7. Strain marinade into a saucepan and place on hotplate over a high heat until reduced by half. Set aside at least 50ml to add to the finished cous-cous.

8. The kebabs will take no more than five minutes to cook under a hot grill, or over a barbecue.

To make Cous-Cous:

150ml water

110g cous-cous

2 tbsp olive oil

1 medium red onion

2 fat cloves garlic

4 spring onions

4 fresh apricots

1 lemon, juice only

1 red, orange or yellow pepper, or 1 small one of each colour

2 fresh corn on the cob

12-18 pods of broad beans

1 rounded tbsp pine nuts

Sea salt and black pepper

1 large handful fresh mint leaves

50g fresh redcurrants stripped from their stalks

Method

1. Bring water to the boil in a large saucepan. Add cous-cous and simmer for 2-3 minutes until water is completely absorbed. Turn off heat, cover with a lid and set aside.

2. Place corn on the cobs into a pan of boiling water and simmer for five minutes. Lift out with a slotted spoon and plunge into a bowl of ice-cold water. Once cool, scrape the corn kernels from the cob with the blade of a sharp knife and place in a large mixing bowl.

3. Remove broad beans from their pods and place in a pan of boiling water. Return to boiling point for no more than 1 minute. Strain and plunge into a bowl of ice-cold water to cool. Pop the bright green beans from the pale green, papery shells. Discard the shells and place green beans into a bowl with the corn.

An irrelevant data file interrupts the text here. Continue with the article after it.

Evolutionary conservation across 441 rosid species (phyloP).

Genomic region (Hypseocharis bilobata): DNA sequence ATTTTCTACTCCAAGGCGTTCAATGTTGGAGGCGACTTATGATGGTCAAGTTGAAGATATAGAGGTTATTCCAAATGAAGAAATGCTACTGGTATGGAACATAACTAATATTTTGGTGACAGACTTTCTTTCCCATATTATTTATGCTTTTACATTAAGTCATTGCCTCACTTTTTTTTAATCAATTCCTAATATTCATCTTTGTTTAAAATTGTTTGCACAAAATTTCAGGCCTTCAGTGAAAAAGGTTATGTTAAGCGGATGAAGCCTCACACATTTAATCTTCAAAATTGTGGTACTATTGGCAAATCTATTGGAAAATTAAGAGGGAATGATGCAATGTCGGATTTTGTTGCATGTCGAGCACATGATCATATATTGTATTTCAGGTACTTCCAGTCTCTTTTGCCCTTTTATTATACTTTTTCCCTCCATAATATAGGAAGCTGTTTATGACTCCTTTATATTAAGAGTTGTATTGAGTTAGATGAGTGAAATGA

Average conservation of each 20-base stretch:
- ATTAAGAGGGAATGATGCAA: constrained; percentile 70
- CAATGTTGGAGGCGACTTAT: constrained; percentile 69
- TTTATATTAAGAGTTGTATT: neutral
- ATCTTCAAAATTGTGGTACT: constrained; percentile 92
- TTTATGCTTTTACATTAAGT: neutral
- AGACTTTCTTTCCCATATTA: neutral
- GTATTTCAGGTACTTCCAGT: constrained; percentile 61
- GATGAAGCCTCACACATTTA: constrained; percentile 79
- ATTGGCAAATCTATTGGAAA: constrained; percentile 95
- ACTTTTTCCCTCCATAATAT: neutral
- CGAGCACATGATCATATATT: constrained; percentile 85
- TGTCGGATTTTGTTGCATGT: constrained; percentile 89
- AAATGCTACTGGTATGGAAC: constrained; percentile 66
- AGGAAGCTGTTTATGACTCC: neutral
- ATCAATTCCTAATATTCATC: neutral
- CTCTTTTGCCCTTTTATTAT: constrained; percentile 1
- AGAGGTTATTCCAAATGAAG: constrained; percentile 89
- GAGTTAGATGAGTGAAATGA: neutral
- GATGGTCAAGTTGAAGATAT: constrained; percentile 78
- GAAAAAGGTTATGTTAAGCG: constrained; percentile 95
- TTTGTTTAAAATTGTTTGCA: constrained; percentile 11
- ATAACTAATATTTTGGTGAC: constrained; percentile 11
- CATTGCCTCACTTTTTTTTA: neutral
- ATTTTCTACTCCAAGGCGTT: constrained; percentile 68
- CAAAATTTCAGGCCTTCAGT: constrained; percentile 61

4. Wash and dry the peppers, remove seeds and visible white membrane from inside. Chop coloured flesh into small pieces approximately the same size as corn. Add to the bowl.

5. Top and tail the spring onions, keeping as much of the green as possible. Chop into small pieces similar in size to the other vegetables. Add to the bowl.

6. Wash the apricots, cut in half through the long side, twist to separate the two halves and remove the stone. Cut the apricots into similar size pieces as corn. Place in a separate bowl and cover with lemon juice.

7. Peel and finely chop the red onion and garlic cloves. Heat oil in a large frying pan. Add chopped onion and garlic. Stir in hot oil until soft. Add all other prepared vegetables and apricots. Mix together well. Season with freshly ground sea salt and black pepper.

8. Add the cooked cous-cous plus pine nuts and mix everything thoroughly, ensuring that the cous-cous is well separated and not sticking together in clumps. When all is warmed through, heat 75ml of the retained marinade and pour over mixture while hot. This will be quickly absorbed.

9. Just before serving, stir through the finely chopped fresh mint leaves and redcurrants. Check for seasoning and serve immediately, or cool and refrigerate to serve as a cold salad to accompany the hot kebabs.

Shirley Spear is owner of The Three Chimneys and The House Over-by on the Isle of Skye www.threechimneys.co.uk